Kegels – Exercises to help strengthen the “pelvic floor” muscles and reduce incontinence (involuntary loss of urine). Linea negra – A darkened line between the naval and pubic area that becomes prominent in some pregnant women. LBW – low birth weight. Used to describe babies born weighing less than 2,500 grams (5½ pounds).
Laparoscopy - A surgical procedure in which a fiber optic instrument (a laparoscope) is inserted through a small incision in the abdomen to view the inside of the pelvis.
Live birth - The delivery of one or more babies with any signs of life.
Miscarriage (also called spontaneous abortion) - A pregnancy ending in the spontaneous loss of the embryo or fetus before 20 weeks of gestation.
Morning sickness (Hyperemesis Gravidarum) is a common part of pregnancy, but in 3% of cases it can last longer than one trimester. For many women, the toughest part of early pregnancy is morning sickness.
Multiple Pregnancies: Twins and More - If you are pregnant with more than one fetus, you can expect to have the same symptoms as those of a pregnancy with one fetus (called a singleton pregnancy). But the symptoms may happen earlier and may be worse.
Multi-fetal pregnancy reduction - This procedure is also known as selective reduction. A procedure used to decrease the number of fetuses a woman carries and improve the chances that the remaining fetuses will develop into healthy infants. Multi-fetal reductions that occur naturally are referred to as spontaneous reductions.
Meconium – The first bowel movement made by the baby. This can occur before delivery, resulting in green amniotic fluid. Multip (or multiparous) – A woman who already had a baby.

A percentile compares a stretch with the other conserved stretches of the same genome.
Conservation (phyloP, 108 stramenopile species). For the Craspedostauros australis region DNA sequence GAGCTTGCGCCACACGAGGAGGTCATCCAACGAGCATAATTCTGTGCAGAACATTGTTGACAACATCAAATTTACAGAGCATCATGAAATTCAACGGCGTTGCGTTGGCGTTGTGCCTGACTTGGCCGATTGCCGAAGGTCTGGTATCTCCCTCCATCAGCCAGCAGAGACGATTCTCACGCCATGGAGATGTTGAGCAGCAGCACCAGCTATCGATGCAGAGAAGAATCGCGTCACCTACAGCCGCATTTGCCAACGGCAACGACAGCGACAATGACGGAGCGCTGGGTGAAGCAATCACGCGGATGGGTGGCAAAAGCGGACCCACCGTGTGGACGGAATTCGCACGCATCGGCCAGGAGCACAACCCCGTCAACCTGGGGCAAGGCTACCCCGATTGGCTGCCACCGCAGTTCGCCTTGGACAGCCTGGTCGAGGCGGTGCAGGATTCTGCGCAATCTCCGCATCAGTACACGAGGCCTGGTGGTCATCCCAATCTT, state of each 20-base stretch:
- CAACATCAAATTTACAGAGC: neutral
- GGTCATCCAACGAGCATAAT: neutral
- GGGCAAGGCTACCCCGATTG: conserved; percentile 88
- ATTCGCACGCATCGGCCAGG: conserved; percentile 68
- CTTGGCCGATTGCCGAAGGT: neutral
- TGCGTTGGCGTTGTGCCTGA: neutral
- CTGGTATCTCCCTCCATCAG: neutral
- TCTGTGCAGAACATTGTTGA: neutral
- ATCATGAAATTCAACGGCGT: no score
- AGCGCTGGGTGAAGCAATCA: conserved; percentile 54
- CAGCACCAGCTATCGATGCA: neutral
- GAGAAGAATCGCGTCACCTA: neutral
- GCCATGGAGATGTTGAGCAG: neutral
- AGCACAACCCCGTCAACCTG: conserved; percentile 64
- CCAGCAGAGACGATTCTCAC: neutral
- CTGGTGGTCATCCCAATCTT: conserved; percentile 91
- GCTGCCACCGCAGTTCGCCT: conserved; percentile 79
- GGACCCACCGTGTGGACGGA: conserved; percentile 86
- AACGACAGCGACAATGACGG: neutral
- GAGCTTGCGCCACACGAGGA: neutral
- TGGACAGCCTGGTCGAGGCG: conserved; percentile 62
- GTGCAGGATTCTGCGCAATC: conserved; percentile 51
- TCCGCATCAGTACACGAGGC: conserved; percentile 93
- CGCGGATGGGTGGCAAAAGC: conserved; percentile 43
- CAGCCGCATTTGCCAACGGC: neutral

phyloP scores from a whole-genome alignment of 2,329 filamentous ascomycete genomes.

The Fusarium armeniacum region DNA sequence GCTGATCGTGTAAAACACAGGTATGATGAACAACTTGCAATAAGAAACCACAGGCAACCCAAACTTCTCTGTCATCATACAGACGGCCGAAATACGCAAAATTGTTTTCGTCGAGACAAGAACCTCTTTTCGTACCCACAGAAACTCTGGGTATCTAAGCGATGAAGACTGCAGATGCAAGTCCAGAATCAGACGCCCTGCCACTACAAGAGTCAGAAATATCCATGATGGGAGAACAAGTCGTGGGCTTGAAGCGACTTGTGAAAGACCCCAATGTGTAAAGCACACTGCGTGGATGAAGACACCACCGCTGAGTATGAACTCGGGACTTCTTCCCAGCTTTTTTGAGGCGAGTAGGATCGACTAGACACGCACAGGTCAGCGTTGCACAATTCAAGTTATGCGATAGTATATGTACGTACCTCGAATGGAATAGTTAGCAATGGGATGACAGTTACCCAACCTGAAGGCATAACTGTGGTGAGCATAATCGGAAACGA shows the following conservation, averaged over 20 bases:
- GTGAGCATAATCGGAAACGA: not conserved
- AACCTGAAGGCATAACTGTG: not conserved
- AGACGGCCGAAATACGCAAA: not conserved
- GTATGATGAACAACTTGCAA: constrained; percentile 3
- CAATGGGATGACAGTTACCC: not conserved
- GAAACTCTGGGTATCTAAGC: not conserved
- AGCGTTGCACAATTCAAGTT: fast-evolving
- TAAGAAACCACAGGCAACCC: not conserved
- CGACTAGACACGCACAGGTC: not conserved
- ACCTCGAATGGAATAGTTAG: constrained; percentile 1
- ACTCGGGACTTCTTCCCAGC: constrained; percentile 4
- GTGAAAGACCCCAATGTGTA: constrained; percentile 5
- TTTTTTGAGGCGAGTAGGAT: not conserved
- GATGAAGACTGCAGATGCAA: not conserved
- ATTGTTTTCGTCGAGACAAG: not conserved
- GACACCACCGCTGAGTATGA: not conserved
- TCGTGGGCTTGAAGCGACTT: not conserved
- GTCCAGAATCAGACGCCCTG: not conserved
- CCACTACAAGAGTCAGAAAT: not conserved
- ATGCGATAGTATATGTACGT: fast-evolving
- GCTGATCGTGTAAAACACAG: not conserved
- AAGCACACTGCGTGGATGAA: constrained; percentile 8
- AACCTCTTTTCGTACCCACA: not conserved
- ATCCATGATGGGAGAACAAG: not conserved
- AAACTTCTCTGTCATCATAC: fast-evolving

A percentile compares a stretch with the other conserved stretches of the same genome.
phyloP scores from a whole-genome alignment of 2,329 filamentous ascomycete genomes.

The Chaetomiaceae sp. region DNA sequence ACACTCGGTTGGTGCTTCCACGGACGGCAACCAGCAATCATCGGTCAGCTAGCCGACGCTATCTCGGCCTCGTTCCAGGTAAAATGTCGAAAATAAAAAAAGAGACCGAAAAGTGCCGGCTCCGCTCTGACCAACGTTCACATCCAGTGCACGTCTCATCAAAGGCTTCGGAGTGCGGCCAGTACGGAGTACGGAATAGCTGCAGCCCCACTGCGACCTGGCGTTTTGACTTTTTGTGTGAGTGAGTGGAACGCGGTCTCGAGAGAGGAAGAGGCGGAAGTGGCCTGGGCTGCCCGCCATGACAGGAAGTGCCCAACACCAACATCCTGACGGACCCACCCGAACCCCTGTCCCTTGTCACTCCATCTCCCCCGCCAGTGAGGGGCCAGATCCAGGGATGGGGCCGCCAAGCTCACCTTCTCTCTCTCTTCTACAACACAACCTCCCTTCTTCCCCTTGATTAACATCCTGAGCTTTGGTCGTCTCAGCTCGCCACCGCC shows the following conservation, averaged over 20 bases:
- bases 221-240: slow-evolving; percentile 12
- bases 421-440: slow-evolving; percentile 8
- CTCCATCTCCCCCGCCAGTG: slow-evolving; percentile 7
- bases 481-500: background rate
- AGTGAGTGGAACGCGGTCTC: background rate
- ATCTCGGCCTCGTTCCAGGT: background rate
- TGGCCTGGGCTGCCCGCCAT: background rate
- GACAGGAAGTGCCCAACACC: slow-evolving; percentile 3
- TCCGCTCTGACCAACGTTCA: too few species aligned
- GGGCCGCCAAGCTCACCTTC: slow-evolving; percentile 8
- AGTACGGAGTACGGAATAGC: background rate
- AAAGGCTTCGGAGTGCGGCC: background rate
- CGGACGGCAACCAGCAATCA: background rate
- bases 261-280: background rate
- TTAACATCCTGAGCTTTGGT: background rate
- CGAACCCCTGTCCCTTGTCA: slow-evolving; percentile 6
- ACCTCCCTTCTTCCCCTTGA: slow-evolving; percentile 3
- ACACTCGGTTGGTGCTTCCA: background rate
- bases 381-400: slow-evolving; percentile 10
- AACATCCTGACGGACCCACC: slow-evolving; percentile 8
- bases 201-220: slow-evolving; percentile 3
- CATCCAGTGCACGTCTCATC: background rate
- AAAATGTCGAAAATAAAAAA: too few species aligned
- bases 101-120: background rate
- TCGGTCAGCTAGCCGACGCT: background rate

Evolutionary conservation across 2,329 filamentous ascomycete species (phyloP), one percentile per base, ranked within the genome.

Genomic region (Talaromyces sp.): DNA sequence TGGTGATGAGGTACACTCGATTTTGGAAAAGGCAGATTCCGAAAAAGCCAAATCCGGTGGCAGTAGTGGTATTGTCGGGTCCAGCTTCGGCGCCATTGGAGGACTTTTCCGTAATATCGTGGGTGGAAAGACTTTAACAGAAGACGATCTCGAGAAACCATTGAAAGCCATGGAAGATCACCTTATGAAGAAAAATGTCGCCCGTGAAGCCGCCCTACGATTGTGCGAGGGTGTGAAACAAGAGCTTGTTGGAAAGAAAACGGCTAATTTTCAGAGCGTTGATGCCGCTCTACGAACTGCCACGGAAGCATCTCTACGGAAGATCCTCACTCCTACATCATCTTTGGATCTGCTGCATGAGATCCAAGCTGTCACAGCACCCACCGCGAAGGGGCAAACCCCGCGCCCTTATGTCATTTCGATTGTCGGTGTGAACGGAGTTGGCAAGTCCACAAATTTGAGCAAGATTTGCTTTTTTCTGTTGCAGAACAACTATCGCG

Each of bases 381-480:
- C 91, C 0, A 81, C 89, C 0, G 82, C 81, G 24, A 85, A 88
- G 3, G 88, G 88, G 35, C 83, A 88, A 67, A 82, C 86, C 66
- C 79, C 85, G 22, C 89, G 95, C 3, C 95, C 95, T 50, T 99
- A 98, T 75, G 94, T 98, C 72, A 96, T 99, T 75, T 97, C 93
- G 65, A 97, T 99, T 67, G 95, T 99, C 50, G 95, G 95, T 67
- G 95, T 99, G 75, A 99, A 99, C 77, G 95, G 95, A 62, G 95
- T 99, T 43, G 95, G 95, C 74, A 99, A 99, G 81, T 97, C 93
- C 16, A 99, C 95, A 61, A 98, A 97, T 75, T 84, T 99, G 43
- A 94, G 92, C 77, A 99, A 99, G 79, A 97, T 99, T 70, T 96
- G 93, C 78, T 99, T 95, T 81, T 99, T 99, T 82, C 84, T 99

Nullip (or nulliparous) – A woman who never had a full-term baby.
NICU – Neonatal Intensive Care Unit, the nursery providing intensive care for newborn babies who require monitoring and special care.
OA (occiput anterior) – When the back of baby’s head (occiput) is against the front of the mother’s pelvis. In this case, the baby is facing the mom’s back.
OP (occiput posterior) – When the back of the baby’s head is lying against the back of the pelvic bones. This is a less common position than OA at the time of delivery.
Primip (or primiparous) – A woman having her first baby. Perineum – The skin and underlying tissue between the vagina and rectum. Quickening – The first detection of fetal movement by the mother.
ROM – Rupture of Membranes. This abbreviation refers to the bag or waters breaking. AROM (Artificial Rupture of Membranes) is when the bag of water is broken on purpose by the health provider, often to speed up labor.
Trimestre - First - The first twelve weeks of pregnancy
Trimestre - Second - Week 13 to 27
Trimestre - Third - On the home stretch
U/S – Ultrasound. A test using sound waves to create a visual picture of the fetus and structures within the uterus.
VLBW - very low birth weight. Refers to birth weight less than 1,500 grams. These babies are almost always premature.
Vernix – A white cheesy cream that coats the baby’s skin in the weeks before birth.
VBAC - vaginal birth after Caesarean. Refers to vaginal deliveries that are attempted following a previous Caesarean section delivery.